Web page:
Everyone has the same number of hours in a day and yet some of the clients I’m working with seem to manage time better than others. Some of the busiest people with less time apparently get more done with less stress and overwhelm. How do they do it?
I’ve observed and worked with a lot of successful executives. Those who accomplish the most aren’t necessarily the brightest or the best leaders. They are masters at managing overwhelm, being decisive, setting clear priorities and following their plan. They are efficient and productive.
It’s not so much how we manage our tasks as much as how we manage the things that clutter our brains and our mindset. In my previous posts I mentioned things that contribute to the feelings of overwhelm and stress:
- Ambivalence, indecision and self-doubt
- Unfinished projects
- Trying to mentally remember something
- Random mental clutter
What Exactly Is “Mental Clutter?”
This is the ‘stuff’ of daily life that has no permanent home. It’s all the things you need to do, the things you want to remember, the special dates, a funny story, but which have no time or next steps attached to them.
It’s easier to keep a space neat when everything has a place. Your desk and your office are important spaces for you to keep organized. And so it is with your mind.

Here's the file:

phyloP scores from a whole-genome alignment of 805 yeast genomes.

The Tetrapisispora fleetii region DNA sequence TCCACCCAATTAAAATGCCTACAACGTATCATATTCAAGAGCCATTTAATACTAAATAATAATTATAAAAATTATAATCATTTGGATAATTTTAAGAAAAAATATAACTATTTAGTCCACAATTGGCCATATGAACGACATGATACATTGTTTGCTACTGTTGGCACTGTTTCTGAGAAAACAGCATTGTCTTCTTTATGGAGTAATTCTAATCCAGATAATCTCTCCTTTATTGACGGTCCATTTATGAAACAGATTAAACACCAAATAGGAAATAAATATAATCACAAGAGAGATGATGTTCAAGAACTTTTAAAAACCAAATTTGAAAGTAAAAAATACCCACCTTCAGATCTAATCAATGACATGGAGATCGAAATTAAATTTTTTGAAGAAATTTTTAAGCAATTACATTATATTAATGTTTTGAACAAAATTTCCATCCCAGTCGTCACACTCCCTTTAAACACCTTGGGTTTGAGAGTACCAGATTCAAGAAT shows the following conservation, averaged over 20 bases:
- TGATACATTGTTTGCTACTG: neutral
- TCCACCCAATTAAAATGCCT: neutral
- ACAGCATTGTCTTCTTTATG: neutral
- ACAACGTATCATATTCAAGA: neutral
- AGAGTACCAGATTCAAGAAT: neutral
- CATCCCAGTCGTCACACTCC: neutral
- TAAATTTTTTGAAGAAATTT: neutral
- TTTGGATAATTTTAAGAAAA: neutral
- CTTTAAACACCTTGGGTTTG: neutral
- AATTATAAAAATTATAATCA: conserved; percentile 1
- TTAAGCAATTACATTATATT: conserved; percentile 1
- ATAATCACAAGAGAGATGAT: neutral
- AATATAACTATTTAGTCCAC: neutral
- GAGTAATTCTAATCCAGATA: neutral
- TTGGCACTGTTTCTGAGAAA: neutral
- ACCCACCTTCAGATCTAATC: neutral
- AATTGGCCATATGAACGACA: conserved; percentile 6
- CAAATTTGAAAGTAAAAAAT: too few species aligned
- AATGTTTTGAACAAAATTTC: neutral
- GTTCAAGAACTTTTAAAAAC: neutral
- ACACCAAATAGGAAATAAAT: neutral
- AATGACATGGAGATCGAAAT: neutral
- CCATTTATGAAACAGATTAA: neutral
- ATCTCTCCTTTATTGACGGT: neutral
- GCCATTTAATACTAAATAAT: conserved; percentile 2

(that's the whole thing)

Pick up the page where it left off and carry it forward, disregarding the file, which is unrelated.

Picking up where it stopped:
But when there are numerous things that have no place and we try to hold them in our working memories, like a “don’t forget” list, they turn into floating anxiety. Brain clutter just takes up unnecessary space and creates anxiety because we don’t really have a plan. We not only risk forgetting, but we put our brains under unnecessary stress because things that aren’t filed and “solved” create loose ends.
So you need to keep a calendar, a master to-do list and a place to jot down every random thing that pops into your mind that you want to remember. When you rely on your memory to keep track of your tasks and grocery list and “someday” projects, your brain quickly fills up and, at some point, becomes overwhelmed.
Get all of this information out of your head and onto paper or an electronic file. This frees up space to concentrate on what matters most – the tasks that really matter to you.
Recognizing and reducing mental friction and brain clutter is an intentional process. It doesn’t need to happen all at once to see immediate changes in productivity and feelings of energy. Change one small thing at a time, then another.
As author Brigid Schulte explains in her book, Overwhelmed: Work, Love and Play When No One Has the Time, “Clearing the clutter in my head and the guilt that hung over every halfhearted decision has given me more peace of mind than any elaborate time management system.”
What will you need to do to start to declutter your brain today? Got questions or need help decluttering? Contact me.